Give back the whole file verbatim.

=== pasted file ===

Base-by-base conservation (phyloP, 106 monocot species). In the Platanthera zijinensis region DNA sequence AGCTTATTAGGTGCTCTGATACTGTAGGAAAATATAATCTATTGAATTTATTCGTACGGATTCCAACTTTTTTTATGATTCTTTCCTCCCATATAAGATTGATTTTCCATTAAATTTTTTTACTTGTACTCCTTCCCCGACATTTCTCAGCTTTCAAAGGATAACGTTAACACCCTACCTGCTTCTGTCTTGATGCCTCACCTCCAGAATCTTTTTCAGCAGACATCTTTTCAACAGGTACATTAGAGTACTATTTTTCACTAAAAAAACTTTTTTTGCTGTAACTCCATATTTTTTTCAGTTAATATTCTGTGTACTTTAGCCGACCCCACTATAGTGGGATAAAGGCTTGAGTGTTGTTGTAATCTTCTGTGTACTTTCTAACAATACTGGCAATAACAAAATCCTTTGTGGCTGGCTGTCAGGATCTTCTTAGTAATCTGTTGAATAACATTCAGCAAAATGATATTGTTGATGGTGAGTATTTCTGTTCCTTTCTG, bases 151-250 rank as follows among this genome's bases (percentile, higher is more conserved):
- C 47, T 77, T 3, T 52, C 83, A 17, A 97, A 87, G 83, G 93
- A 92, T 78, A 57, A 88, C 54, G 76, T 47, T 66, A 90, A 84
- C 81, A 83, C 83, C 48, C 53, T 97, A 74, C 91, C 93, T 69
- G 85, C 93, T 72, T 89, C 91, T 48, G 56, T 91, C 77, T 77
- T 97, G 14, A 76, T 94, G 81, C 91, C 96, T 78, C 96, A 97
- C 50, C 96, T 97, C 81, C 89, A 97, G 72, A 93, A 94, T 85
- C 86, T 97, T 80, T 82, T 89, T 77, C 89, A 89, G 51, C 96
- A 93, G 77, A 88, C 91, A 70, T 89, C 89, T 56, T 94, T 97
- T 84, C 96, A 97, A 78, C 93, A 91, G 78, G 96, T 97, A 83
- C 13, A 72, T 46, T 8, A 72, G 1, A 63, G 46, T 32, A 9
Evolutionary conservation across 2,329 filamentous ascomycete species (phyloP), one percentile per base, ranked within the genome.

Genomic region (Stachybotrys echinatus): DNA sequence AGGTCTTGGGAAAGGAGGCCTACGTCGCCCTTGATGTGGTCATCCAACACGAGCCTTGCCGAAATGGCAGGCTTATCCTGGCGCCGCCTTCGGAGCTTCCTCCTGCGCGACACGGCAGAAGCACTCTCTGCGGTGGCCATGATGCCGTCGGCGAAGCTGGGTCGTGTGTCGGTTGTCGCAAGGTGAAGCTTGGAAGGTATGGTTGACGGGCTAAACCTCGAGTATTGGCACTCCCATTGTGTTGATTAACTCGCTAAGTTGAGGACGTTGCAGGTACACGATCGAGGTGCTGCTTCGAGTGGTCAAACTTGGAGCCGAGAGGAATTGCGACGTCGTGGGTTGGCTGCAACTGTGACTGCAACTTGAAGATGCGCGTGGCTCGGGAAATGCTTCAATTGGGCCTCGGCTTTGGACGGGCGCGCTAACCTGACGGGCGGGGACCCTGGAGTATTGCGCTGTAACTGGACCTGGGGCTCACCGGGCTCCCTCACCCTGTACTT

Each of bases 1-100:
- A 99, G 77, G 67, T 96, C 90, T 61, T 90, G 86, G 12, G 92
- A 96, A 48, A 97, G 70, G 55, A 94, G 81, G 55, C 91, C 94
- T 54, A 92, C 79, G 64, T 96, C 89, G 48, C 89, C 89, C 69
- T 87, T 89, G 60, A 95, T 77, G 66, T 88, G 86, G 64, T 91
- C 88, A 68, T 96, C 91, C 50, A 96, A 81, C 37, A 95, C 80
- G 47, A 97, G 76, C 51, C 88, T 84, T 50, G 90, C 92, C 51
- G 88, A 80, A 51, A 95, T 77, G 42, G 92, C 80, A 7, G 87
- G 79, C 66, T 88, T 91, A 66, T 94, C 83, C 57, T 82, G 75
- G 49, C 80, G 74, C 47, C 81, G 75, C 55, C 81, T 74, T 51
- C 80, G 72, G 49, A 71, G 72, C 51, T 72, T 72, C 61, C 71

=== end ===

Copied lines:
Base-by-base conservation (phyloP, 106 monocot species). In the Platanthera zijinensis region DNA sequence AGCTTATTAGGTGCTCTGATACTGTAGGAAAATATAATCTATTGAATTTATTCGTACGGATTCCAACTTTTTTTATGATTCTTTCCTCCCATATAAGATTGATTTTCCATTAAATTTTTTTACTTGTACTCCTTCCCCGACATTTCTCAGCTTTCAAAGGATAACGTTAACACCCTACCTGCTTCTGTCTTGATGCCTCACCTCCAGAATCTTTTTCAGCAGACATCTTTTCAACAGGTACATTAGAGTACTATTTTTCACTAAAAAAACTTTTTTTGCTGTAACTCCATATTTTTTTCAGTTAATATTCTGTGTACTTTAGCCGACCCCACTATAGTGGGATAAAGGCTTGAGTGTTGTTGTAATCTTCTGTGTACTTTCTAACAATACTGGCAATAACAAAATCCTTTGTGGCTGGCTGTCAGGATCTTCTTAGTAATCTGTTGAATAACATTCAGCAAAATGATATTGTTGATGGTGAGTATTTCTGTTCCTTTCTG, bases 151-250 rank as follows among this genome's bases (percentile, higher is more conserved):
- C 47, T 77, T 3, T 52, C 83, A 17, A 97, A 87, G 83, G 93
- A 92, T 78, A 57, A 88, C 54, G 76, T 47, T 66, A 90, A 84
- C 81, A 83, C 83, C 48, C 53, T 97, A 74, C 91, C 93, T 69
- G 85, C 93, T 72, T 89, C 91, T 48, G 56, T 91, C 77, T 77
- T 97, G 14, A 76, T 94, G 81, C 91, C 96, T 78, C 96, A 97
- C 50, C 96, T 97, C 81, C 89, A 97, G 72, A 93, A 94, T 85
- C 86, T 97, T 80, T 82, T 89, T 77, C 89, A 89, G 51, C 96
- A 93, G 77, A 88, C 91, A 70, T 89, C 89, T 56, T 94, T 97
- T 84, C 96, A 97, A 78, C 93, A 91, G 78, G 96, T 97, A 83
- C 13, A 72, T 46, T 8, A 72, G 1, A 63, G 46, T 32, A 9
Evolutionary conservation across 2,329 filamentous ascomycete species (phyloP), one percentile per base, ranked within the genome.

Genomic region (Stachybotrys echinatus): DNA sequence AGGTCTTGGGAAAGGAGGCCTACGTCGCCCTTGATGTGGTCATCCAACACGAGCCTTGCCGAAATGGCAGGCTTATCCTGGCGCCGCCTTCGGAGCTTCCTCCTGCGCGACACGGCAGAAGCACTCTCTGCGGTGGCCATGATGCCGTCGGCGAAGCTGGGTCGTGTGTCGGTTGTCGCAAGGTGAAGCTTGGAAGGTATGGTTGACGGGCTAAACCTCGAGTATTGGCACTCCCATTGTGTTGATTAACTCGCTAAGTTGAGGACGTTGCAGGTACACGATCGAGGTGCTGCTTCGAGTGGTCAAACTTGGAGCCGAGAGGAATTGCGACGTCGTGGGTTGGCTGCAACTGTGACTGCAACTTGAAGATGCGCGTGGCTCGGGAAATGCTTCAATTGGGCCTCGGCTTTGGACGGGCGCGCTAACCTGACGGGCGGGGACCCTGGAGTATTGCGCTGTAACTGGACCTGGGGCTCACCGGGCTCCCTCACCCTGTACTT

Each of bases 1-100:
- A 99, G 77, G 67, T 96, C 90, T 61, T 90, G 86, G 12, G 92
- A 96, A 48, A 97, G 70, G 55, A 94, G 81, G 55, C 91, C 94
- T 54, A 92, C 79, G 64, T 96, C 89, G 48, C 89, C 89, C 69
- T 87, T 89, G 60, A 95, T 77, G 66, T 88, G 86, G 64, T 91
- C 88, A 68, T 96, C 91, C 50, A 96, A 81, C 37, A 95, C 80
- G 47, A 97, G 76, C 51, C 88, T 84, T 50, G 90, C 92, C 51
- G 88, A 80, A 51, A 95, T 77, G 42, G 92, C 80, A 7, G 87
- G 79, C 66, T 88, T 91, A 66, T 94, C 83, C 57, T 82, G 75
- G 49, C 80, G 74, C 47, C 81, G 75, C 55, C 81, T 74, T 51
- C 80, G 72, G 49, A 71, G 72, C 51, T 72, T 72, C 61, C 71